A six pack of Dr. Pepper sat on the top shelf of the new refrigerator, the date indicating they’d expired. Gramm didn’t touch sodapop, said it contained no nutritional value, and she’d always refused to buy it. After Samantha had secured her first paying job she’d triumphantly brought home two cases of Dr. Pepper with her first paycheck and thereafter kept them in a dorm-sized refrigerator in her room to share with friends. Gramm must have bought the cans when Samantha had talked about coming home for Thanksgiving several years ago. In the end, she’d just not been able to bring herself to accept that train ticket. Though it seemed almost a sacrilege, Samantha removed a can and poured herself a glass.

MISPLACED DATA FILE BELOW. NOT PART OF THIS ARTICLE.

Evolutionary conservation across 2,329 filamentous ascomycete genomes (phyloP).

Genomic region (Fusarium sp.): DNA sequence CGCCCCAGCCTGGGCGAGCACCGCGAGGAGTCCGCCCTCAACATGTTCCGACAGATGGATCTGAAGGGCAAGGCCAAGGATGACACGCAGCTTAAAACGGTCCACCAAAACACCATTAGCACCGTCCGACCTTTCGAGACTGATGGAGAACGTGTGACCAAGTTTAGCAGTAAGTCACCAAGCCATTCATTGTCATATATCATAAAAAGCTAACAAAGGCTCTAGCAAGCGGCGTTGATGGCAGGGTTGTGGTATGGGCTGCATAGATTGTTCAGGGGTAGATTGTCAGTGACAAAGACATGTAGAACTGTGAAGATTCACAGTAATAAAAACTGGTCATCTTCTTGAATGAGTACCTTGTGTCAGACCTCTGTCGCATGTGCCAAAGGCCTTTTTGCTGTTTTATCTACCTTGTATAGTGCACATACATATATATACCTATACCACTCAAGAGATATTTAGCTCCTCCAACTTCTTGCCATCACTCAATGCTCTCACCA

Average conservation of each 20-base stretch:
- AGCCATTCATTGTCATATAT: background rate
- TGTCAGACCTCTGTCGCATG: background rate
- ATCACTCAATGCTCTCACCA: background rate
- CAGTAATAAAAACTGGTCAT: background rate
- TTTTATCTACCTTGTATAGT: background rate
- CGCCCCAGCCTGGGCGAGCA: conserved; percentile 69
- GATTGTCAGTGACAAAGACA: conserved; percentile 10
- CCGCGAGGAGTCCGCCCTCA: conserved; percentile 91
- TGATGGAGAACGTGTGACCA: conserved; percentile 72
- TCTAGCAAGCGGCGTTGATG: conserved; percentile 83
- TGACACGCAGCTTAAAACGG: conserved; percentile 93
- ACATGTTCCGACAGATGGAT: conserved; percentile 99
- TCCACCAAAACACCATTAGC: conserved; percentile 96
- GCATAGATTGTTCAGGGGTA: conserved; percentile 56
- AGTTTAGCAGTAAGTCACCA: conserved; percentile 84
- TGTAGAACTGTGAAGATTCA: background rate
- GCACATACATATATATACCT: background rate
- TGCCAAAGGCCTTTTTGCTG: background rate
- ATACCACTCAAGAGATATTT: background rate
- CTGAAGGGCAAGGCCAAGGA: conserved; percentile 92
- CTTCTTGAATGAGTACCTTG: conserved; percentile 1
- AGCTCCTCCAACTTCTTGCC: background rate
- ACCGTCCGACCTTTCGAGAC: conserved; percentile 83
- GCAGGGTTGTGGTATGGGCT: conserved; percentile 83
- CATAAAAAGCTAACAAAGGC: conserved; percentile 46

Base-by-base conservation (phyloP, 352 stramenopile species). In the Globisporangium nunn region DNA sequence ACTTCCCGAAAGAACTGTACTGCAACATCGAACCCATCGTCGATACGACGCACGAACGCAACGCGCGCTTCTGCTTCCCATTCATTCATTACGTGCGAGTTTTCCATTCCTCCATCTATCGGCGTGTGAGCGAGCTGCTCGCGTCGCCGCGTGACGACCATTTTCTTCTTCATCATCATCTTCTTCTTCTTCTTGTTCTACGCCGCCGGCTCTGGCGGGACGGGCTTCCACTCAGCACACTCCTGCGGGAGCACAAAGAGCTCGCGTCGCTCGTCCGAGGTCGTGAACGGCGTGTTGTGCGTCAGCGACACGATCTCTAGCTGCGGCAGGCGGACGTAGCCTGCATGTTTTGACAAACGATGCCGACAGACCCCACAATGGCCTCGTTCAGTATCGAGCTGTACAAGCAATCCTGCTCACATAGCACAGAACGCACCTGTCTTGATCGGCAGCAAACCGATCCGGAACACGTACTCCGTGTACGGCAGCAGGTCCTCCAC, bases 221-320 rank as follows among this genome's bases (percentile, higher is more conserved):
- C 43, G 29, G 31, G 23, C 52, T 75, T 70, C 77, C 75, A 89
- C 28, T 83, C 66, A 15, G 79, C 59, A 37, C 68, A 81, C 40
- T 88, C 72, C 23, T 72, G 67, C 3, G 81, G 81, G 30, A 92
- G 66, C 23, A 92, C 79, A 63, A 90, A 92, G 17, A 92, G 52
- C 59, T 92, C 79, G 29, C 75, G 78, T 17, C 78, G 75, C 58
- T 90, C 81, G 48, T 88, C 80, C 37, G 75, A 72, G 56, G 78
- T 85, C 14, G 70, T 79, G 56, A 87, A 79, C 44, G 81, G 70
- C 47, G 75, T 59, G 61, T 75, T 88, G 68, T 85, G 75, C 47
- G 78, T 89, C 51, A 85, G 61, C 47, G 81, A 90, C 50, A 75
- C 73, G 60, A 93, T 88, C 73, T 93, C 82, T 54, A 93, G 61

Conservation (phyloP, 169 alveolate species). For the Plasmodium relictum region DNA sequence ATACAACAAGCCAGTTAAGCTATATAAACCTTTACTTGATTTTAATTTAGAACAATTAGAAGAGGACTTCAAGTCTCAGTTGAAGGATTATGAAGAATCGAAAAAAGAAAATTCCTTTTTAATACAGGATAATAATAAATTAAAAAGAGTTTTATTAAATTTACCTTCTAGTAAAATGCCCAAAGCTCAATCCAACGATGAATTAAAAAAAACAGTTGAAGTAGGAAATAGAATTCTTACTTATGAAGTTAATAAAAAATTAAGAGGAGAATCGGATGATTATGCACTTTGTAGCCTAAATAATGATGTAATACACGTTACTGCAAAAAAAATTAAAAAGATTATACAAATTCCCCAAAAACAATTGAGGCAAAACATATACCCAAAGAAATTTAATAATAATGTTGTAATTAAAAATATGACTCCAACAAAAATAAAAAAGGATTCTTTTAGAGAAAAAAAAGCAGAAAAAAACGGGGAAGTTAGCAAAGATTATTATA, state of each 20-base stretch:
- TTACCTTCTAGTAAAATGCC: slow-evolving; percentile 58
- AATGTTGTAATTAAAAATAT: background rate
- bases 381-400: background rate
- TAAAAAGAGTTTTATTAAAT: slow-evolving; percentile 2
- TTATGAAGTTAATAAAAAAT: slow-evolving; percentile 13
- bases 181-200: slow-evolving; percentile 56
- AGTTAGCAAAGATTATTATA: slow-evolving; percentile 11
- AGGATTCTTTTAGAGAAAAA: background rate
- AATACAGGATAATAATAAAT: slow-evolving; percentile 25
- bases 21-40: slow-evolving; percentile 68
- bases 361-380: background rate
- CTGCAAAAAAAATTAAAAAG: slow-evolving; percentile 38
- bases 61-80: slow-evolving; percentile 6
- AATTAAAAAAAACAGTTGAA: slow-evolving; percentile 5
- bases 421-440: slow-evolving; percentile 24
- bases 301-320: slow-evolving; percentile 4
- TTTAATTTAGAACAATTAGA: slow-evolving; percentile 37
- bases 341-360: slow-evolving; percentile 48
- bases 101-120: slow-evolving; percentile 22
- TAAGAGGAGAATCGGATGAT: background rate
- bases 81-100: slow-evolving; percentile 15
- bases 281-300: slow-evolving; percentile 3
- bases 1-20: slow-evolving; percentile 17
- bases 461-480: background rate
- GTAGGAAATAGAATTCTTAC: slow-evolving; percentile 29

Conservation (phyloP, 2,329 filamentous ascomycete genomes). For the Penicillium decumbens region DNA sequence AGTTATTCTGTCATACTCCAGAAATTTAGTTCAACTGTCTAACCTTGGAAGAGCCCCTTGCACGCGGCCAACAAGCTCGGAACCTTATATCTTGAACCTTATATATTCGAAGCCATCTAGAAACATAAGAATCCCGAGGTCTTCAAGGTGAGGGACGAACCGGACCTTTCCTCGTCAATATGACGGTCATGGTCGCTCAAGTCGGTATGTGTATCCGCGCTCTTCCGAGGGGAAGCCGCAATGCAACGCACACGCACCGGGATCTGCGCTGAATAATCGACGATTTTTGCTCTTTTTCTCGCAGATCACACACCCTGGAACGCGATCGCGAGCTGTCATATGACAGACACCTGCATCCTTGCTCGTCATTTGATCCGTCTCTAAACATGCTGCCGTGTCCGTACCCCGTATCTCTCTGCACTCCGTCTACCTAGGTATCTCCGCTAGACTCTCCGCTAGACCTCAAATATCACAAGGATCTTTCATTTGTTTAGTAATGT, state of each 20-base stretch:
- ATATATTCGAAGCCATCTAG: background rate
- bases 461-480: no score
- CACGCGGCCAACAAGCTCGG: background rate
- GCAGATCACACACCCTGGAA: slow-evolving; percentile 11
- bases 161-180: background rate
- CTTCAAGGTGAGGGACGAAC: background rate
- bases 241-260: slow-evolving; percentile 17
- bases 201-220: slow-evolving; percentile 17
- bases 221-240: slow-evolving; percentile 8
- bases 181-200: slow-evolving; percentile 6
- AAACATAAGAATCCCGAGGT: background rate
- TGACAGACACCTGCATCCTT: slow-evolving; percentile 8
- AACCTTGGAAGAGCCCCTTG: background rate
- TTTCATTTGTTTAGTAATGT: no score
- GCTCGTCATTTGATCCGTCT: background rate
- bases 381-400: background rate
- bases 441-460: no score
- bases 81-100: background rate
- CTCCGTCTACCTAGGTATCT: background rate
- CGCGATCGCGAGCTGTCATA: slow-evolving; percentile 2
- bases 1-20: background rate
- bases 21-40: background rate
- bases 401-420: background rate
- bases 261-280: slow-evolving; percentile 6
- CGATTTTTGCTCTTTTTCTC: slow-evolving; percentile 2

The bookshelves in the dining room contained various photo albums, and after a pensive deep breath she selected several then sat at the table perusing their history. Hours passed as she sipped flat Dr. Pepper and reminisced over photos covering her life with Gramm. A picture of Gramm stood out as she turned the page: a smile. She’d always had such a pretty smile but rarely ever used it after that tragic day at the airport. Samantha had been about nine, and they were sharing ice cream cones in the swing. Ever the ornery one, Samantha had plunged her ice cream into her own nose, leaving a mess trailing down her chin. For a moment she thought Gramm would be mad, but instead Gramm had laughed at her antics. Recognizing the moment, Samantha had grabbed her camera and snapped the picture.
Tears ran hot, puddling on the picture’s plastic cover and blurring the memory. The setting sun cast long shadows through the room, her sobs echoing throughout the empty house.
“I’m all alone.”